Cystic Fibrosis Infections

1,729 views
1,579 views

Published on

Published in: Health & Medicine
0 Comments
2 Likes
Statistics
Notes
  • Be the first to comment

No Downloads
Views
Total views
1,729
On SlideShare
0
From Embeds
0
Number of Embeds
13
Actions
Shares
0
Downloads
0
Comments
0
Likes
2
Embeds 0
No embeds

No notes for slide

Cystic Fibrosis Infections

  1. 1. Bugs, biofilms and resistance in Cystic Fibrosis Davies et al Respiratory Care May 2009 Infectious Disease Journal Club 20 August 2009 Dr Preneshni R Naicker
  2. 2. Background <ul><li>CF is the most common lethal inherited disorder affecting Caucasians – autosomal recessive </li></ul><ul><li>Incidence  one in 2500 </li></ul><ul><li>Mutations in the CF transmembrane conductance regulator gene ( cftr ) </li></ul><ul><li>CFTR normally functions as a cAMP-regulated chloride channel </li></ul><ul><li>Defects in CFTR =  Cl secretion into airways </li></ul><ul><li> Na absorption from the airways </li></ul><ul><li>Multisystem disease - 90% of CF patients die of respiratory failure </li></ul>
  3. 3. <ul><li>Carriers in SA </li></ul><ul><li>1 in 27 in White population </li></ul><ul><li>1 in 50 in Coloured population </li></ul><ul><li>1 in 90 in Black population </li></ul><ul><li>Incidence </li></ul><ul><li>1 in 2800 (White population) </li></ul><ul><li>1 in 10 000 (Coloured population) </li></ul><ul><li>1 in 32 000 (Black population) </li></ul>
  4. 4. Why the propensity for bacterial infection? <ul><li>Lessons learned from Pseudomonas aeruginosa </li></ul><ul><li>Environmental pathogen, found in moist areas </li></ul><ul><li>1) Acquisition of Infection </li></ul><ul><li>Mechanisms underlying early acquisition: </li></ul><ul><li>a) ‘Low volume hypothesis’ </li></ul><ul><li>Impaired mucociliary clearance related to low airway surface liquid </li></ul><ul><li>volume </li></ul><ul><li>Defective CFTR doesn’t inhibit Na absorption through epithelial Na channels </li></ul><ul><li>Hyperabsorption of water </li></ul><ul><li>Depletes airway surface fluid </li></ul><ul><li>Impairs muco-ciliary clearance </li></ul><ul><li>Doesn’t explain the narrow range of pathogens </li></ul>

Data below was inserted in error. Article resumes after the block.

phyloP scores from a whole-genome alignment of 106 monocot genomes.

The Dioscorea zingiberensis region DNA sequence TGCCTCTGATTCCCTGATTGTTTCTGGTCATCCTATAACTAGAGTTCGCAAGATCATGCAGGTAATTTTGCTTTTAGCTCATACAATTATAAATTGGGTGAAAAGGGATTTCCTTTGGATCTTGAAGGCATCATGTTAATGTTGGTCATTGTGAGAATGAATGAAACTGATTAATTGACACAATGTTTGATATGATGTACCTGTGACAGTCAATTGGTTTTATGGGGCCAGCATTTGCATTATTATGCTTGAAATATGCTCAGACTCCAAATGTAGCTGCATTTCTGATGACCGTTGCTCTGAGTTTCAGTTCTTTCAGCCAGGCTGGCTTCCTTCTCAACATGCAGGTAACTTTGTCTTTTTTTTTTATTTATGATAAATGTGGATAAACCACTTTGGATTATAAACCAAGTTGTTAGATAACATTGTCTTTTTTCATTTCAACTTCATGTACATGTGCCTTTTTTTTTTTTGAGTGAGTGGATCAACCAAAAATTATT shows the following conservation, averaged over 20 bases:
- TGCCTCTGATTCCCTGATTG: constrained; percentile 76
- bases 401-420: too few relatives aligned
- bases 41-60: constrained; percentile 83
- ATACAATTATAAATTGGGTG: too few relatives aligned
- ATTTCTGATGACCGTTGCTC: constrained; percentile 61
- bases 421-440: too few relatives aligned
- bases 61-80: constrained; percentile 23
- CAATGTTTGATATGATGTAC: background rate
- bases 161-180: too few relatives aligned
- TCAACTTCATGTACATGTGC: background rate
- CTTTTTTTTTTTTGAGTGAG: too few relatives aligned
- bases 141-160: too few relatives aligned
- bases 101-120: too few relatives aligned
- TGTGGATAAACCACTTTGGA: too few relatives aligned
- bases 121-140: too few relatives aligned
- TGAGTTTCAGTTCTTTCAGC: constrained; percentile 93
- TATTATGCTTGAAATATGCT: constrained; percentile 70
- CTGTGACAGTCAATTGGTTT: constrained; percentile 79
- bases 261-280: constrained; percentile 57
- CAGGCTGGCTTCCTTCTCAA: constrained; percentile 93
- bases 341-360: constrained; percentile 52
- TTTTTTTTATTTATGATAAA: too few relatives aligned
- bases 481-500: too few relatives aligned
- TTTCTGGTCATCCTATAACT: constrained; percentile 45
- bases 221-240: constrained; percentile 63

5. 5. <ul><li>b) Adherence hypothesis </li></ul><ul><li>P. aeruginosa has several classes of adhesins eg pili </li></ul><ul><li>Receptor = GalNAc β 1-4Gal - ↑ on surface of CF respiratory epithelial cells </li></ul><ul><li>↑ adherence of P.aer to CF cells vs wild-type cells </li></ul><ul><li>Explains high prevalence of P.aer and S.aureus </li></ul><ul><li>c) Impaired ingestion of bacteria </li></ul><ul><li>by epithelial cells </li></ul><ul><li>Respiratory epithelial cells ingest </li></ul><ul><li>P.aeruginosa – but cells with mutant CFTR </li></ul><ul><li>are less capable </li></ul><ul><li>of ingestion </li></ul>
  6. 6. <ul><li>2) Establishing chronic infection </li></ul><ul><li>Armamentarium of immuno-evasive strategies </li></ul><ul><li>Secretion of exoproducts </li></ul>Break down intercellular tight juctions Slow ciliary beat functions Siderophores Inhibits phagocytosis Suppresses cell-mediated immunity Exotoxin A Cleave Immunoglobulins, complement components and cytokines Elastase Protease
  7. 7. <ul><li>Antibiotic resistance </li></ul><ul><li>Β -lactamases </li></ul><ul><li>Inducible resistance </li></ul><ul><li>Impermable outer membrane (porins) </li></ul><ul><li>Efflux pumps </li></ul><ul><li> P.aeruginosa strains in CF lungs are hypermutable </li></ul><ul><li>Switch genes on or off </li></ul><ul><li>Increased frequency of mutations in the genome </li></ul>
  8. 8. <ul><li> Phenotypic changes </li></ul><ul><li>In response to environmental triggers </li></ul><ul><li>Convert to mucoid phenotype - mutants that overproduce mucoid exopolysaccharide (alginate) are selected </li></ul>
  9. 9. Biofilm production
  10. 10. <ul><li>Initiation depends on ‘ quorum-sensing ’ </li></ul><ul><li>Molecules eg acyl homoserine lactones that diffuse across bacterial membrane  bacteria ‘sense’ other bacteria in the vicinity. </li></ul><ul><li>Once a critical mass in achieved  biofilm producing genes are expressed </li></ul><ul><li>Protects against phagocytosis and antibiotic penetration </li></ul><ul><li>Major role in the persistence of infection </li></ul><ul><li>Almost impossible to eradicate </li></ul>
  11. 11. Infection with other organisms
  12. 12. <ul><li>Burkholderia cepacia complex </li></ul><ul><li> 3-4% infected </li></ul><ul><li>currently 11 species </li></ul><ul><li>50 % = B. cenocepacia </li></ul><ul><li>unique cable pili </li></ul><ul><li>R to many abics </li></ul><ul><li>produce biofilms </li></ul><ul><li>invade systemically ‘ cepacia syndrome ’ </li></ul><ul><li>independent neg prognostic indicator </li></ul>
  13. 13. Virulence factors of Burkholderia cepacia complex